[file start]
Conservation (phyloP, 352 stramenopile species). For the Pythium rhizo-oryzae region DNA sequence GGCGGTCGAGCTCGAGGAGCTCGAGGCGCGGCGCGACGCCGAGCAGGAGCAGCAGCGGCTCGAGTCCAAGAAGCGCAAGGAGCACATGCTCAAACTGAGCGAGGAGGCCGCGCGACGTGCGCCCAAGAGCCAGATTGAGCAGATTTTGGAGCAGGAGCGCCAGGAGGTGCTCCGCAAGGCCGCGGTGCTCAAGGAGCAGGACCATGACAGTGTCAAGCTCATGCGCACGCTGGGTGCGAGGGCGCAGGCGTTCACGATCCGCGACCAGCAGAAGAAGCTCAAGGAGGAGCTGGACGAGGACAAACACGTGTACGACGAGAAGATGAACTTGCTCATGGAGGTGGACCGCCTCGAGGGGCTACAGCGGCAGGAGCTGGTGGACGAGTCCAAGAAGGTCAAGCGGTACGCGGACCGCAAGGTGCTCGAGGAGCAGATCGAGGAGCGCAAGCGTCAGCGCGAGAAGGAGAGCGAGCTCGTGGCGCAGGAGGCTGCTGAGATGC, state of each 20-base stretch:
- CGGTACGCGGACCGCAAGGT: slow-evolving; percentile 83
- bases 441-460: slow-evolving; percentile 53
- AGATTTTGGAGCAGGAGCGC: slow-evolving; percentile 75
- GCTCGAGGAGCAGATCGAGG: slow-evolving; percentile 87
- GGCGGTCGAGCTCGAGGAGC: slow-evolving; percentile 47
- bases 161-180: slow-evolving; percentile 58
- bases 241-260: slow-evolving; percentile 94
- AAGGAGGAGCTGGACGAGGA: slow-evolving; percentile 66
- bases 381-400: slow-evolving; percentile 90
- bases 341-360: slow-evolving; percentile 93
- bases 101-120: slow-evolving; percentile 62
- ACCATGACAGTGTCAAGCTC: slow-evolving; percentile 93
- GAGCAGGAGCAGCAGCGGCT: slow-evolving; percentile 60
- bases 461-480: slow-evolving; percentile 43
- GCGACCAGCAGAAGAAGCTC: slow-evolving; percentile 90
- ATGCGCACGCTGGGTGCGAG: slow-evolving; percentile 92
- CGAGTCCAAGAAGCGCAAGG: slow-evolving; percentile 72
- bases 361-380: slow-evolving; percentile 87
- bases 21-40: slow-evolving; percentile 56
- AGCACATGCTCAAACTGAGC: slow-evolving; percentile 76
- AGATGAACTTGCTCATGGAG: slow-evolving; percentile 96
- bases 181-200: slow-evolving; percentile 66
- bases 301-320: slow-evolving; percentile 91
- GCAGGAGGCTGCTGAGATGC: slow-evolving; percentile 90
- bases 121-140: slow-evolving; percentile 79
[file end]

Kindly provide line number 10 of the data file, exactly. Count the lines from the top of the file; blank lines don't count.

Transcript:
- bases 381-400: slow-evolving; percentile 90